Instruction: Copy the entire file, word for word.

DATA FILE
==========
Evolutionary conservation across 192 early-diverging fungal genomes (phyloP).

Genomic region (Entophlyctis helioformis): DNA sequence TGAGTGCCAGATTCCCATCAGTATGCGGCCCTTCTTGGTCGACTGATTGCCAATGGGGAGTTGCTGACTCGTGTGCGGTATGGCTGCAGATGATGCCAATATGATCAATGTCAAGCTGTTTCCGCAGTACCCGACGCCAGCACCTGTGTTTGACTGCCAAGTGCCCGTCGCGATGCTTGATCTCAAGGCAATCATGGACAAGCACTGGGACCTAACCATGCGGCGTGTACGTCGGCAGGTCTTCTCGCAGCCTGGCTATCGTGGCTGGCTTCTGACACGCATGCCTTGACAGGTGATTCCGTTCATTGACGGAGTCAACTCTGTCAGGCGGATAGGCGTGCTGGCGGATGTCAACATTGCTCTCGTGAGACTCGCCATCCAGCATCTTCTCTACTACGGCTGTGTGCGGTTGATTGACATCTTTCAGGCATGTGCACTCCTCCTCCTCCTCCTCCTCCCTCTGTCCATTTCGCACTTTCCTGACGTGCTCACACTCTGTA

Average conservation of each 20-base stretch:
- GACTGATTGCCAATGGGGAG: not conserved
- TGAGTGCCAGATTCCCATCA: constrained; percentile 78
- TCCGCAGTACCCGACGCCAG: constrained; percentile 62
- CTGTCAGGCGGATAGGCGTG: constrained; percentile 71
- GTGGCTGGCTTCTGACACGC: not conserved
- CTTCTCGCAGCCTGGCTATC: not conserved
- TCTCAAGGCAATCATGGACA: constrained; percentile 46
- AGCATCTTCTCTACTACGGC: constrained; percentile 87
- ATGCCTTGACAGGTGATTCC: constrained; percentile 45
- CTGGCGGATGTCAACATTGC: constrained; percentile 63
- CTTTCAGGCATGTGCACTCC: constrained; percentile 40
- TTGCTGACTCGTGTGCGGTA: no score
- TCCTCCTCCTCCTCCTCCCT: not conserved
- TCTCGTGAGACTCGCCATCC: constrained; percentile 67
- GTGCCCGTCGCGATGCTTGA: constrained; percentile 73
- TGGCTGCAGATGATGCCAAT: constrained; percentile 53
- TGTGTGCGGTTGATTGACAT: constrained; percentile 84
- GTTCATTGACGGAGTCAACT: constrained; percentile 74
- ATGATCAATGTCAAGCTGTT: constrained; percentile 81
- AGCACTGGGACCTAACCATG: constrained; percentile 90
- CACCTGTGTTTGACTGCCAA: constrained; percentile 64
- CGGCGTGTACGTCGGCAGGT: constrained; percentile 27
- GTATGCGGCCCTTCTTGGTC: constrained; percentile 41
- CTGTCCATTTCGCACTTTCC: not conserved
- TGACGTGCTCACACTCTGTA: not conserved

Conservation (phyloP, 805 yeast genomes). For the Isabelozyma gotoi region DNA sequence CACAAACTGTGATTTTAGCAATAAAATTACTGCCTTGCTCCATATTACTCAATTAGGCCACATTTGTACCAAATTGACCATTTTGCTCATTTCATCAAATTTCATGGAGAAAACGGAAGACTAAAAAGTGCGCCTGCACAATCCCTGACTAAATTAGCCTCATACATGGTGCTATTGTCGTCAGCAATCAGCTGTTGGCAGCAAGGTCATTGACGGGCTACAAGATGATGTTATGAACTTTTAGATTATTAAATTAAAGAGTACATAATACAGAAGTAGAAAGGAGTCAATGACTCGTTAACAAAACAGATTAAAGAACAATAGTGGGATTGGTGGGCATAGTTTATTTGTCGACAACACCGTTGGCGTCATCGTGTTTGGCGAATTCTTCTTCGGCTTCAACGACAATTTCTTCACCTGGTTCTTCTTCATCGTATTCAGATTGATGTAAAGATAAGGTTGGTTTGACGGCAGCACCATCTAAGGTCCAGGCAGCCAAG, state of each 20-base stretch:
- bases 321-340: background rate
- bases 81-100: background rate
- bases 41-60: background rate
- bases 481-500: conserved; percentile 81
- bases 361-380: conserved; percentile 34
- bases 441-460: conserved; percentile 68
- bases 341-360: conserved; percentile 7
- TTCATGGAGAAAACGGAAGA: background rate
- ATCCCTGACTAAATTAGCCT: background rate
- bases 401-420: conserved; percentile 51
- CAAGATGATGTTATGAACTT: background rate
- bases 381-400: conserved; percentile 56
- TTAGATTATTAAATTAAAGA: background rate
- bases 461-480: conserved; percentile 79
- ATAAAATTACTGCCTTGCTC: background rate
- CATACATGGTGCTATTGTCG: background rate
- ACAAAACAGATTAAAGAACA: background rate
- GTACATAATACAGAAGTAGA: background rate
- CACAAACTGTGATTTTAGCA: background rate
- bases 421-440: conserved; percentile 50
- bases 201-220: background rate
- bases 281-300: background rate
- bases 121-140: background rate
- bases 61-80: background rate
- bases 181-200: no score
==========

Evolutionary conservation across 192 early-diverging fungal genomes (phyloP).

Genomic region (Entophlyctis helioformis): DNA sequence TGAGTGCCAGATTCCCATCAGTATGCGGCCCTTCTTGGTCGACTGATTGCCAATGGGGAGTTGCTGACTCGTGTGCGGTATGGCTGCAGATGATGCCAATATGATCAATGTCAAGCTGTTTCCGCAGTACCCGACGCCAGCACCTGTGTTTGACTGCCAAGTGCCCGTCGCGATGCTTGATCTCAAGGCAATCATGGACAAGCACTGGGACCTAACCATGCGGCGTGTACGTCGGCAGGTCTTCTCGCAGCCTGGCTATCGTGGCTGGCTTCTGACACGCATGCCTTGACAGGTGATTCCGTTCATTGACGGAGTCAACTCTGTCAGGCGGATAGGCGTGCTGGCGGATGTCAACATTGCTCTCGTGAGACTCGCCATCCAGCATCTTCTCTACTACGGCTGTGTGCGGTTGATTGACATCTTTCAGGCATGTGCACTCCTCCTCCTCCTCCTCCTCCCTCTGTCCATTTCGCACTTTCCTGACGTGCTCACACTCTGTA

Average conservation of each 20-base stretch:
- GACTGATTGCCAATGGGGAG: not conserved
- TGAGTGCCAGATTCCCATCA: constrained; percentile 78
- TCCGCAGTACCCGACGCCAG: constrained; percentile 62
- CTGTCAGGCGGATAGGCGTG: constrained; percentile 71
- GTGGCTGGCTTCTGACACGC: not conserved
- CTTCTCGCAGCCTGGCTATC: not conserved
- TCTCAAGGCAATCATGGACA: constrained; percentile 46
- AGCATCTTCTCTACTACGGC: constrained; percentile 87
- ATGCCTTGACAGGTGATTCC: constrained; percentile 45
- CTGGCGGATGTCAACATTGC: constrained; percentile 63
- CTTTCAGGCATGTGCACTCC: constrained; percentile 40
- TTGCTGACTCGTGTGCGGTA: no score
- TCCTCCTCCTCCTCCTCCCT: not conserved
- TCTCGTGAGACTCGCCATCC: constrained; percentile 67
- GTGCCCGTCGCGATGCTTGA: constrained; percentile 73
- TGGCTGCAGATGATGCCAAT: constrained; percentile 53
- TGTGTGCGGTTGATTGACAT: constrained; percentile 84
- GTTCATTGACGGAGTCAACT: constrained; percentile 74
- ATGATCAATGTCAAGCTGTT: constrained; percentile 81
- AGCACTGGGACCTAACCATG: constrained; percentile 90
- CACCTGTGTTTGACTGCCAA: constrained; percentile 64
- CGGCGTGTACGTCGGCAGGT: constrained; percentile 27
- GTATGCGGCCCTTCTTGGTC: constrained; percentile 41
- CTGTCCATTTCGCACTTTCC: not conserved
- TGACGTGCTCACACTCTGTA: not conserved

Conservation (phyloP, 805 yeast genomes). For the Isabelozyma gotoi region DNA sequence CACAAACTGTGATTTTAGCAATAAAATTACTGCCTTGCTCCATATTACTCAATTAGGCCACATTTGTACCAAATTGACCATTTTGCTCATTTCATCAAATTTCATGGAGAAAACGGAAGACTAAAAAGTGCGCCTGCACAATCCCTGACTAAATTAGCCTCATACATGGTGCTATTGTCGTCAGCAATCAGCTGTTGGCAGCAAGGTCATTGACGGGCTACAAGATGATGTTATGAACTTTTAGATTATTAAATTAAAGAGTACATAATACAGAAGTAGAAAGGAGTCAATGACTCGTTAACAAAACAGATTAAAGAACAATAGTGGGATTGGTGGGCATAGTTTATTTGTCGACAACACCGTTGGCGTCATCGTGTTTGGCGAATTCTTCTTCGGCTTCAACGACAATTTCTTCACCTGGTTCTTCTTCATCGTATTCAGATTGATGTAAAGATAAGGTTGGTTTGACGGCAGCACCATCTAAGGTCCAGGCAGCCAAG, state of each 20-base stretch:
- bases 321-340: background rate
- bases 81-100: background rate
- bases 41-60: background rate
- bases 481-500: conserved; percentile 81
- bases 361-380: conserved; percentile 34
- bases 441-460: conserved; percentile 68
- bases 341-360: conserved; percentile 7
- TTCATGGAGAAAACGGAAGA: background rate
- ATCCCTGACTAAATTAGCCT: background rate
- bases 401-420: conserved; percentile 51
- CAAGATGATGTTATGAACTT: background rate
- bases 381-400: conserved; percentile 56
- TTAGATTATTAAATTAAAGA: background rate
- bases 461-480: conserved; percentile 79
- ATAAAATTACTGCCTTGCTC: background rate
- CATACATGGTGCTATTGTCG: background rate
- ACAAAACAGATTAAAGAACA: background rate
- GTACATAATACAGAAGTAGA: background rate
- CACAAACTGTGATTTTAGCA: background rate
- bases 421-440: conserved; percentile 50
- bases 201-220: background rate
- bases 281-300: background rate
- bases 121-140: background rate
- bases 61-80: background rate
- bases 181-200: no score